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As I am writing a cross-platform application, I want my code to work on both platforms.

In Windows, I use this code to compare 2 single characters.

for( int i = 0;  i < str.size();  i++ )
    if( str.substr( i, 1 ) == std::string( "¶" ) )
        printf( "Found!\n" );

Now, in Linux, the character is not found. It is found when I change the substring to a length of 2.

for( int i = 0;  i < str.size();  i++ )
    if( str.substr( i, 2 ) == std::string( "¶" ) )
        printf( "Found!\n" );

How do convert this character comparison code to be cross platform?

9
  • 1
    Which encoding do you use/expect?
    – Jarod42
    Jan 19 at 13:38
  • I'm not sure, I didn't set any specifically. But I guess UTF-8 would be sufficient?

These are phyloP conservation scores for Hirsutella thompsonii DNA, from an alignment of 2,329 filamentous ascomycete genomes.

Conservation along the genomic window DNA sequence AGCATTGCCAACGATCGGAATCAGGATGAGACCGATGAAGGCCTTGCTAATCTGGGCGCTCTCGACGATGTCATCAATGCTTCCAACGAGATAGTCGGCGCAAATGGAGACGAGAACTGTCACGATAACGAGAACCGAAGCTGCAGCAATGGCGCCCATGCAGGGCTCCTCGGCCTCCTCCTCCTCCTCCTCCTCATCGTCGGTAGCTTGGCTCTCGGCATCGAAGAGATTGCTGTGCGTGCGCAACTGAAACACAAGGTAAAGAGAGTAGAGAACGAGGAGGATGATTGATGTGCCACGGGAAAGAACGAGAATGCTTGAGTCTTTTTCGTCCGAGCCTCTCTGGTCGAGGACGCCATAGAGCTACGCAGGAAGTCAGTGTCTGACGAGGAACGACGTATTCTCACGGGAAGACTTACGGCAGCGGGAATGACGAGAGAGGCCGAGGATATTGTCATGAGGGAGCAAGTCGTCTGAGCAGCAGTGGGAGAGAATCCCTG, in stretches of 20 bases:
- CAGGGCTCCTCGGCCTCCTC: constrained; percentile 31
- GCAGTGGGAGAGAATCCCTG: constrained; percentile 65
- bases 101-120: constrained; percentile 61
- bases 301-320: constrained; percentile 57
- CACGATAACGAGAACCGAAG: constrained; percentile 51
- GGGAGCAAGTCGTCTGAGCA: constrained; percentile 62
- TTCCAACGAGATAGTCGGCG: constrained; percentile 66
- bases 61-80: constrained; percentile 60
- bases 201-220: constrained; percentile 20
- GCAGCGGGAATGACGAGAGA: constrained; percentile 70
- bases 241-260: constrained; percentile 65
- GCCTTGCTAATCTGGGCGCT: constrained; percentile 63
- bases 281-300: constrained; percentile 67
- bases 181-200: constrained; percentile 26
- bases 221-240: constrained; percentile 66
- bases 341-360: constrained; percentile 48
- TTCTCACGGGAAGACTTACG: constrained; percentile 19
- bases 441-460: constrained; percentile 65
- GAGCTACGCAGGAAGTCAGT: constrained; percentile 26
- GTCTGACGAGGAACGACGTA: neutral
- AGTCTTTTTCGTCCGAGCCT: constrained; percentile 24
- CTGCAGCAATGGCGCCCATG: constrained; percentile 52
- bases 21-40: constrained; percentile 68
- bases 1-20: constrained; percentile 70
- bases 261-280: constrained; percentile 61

– Z0q
    Jan 19 at 13:39
  • Ensure your code has appropriate encoding. How do you feed str?
    – Jarod42
    Jan 19 at 13:41
  • Do not tag C for C++ questions. Jan 19 at 13:45
  • @EricPostpischil Well, initially I wanted to compare char to wchar_t. But I converted into std::strings. So I use both
    – Z0q
    Jan 19 at 14:14

1 Answer 1

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Solved using str.compare() and size() of character string:

std::string str = "Some string ¶ some text ¶ to see";
std::string char_to_compare = "¶";

for( int i = 0;  i < str.size();  i++ )
    if( str.compare( i, char_to_compare.size(), char_to_compare ) == 0 )
        printf( "Found!\n" );

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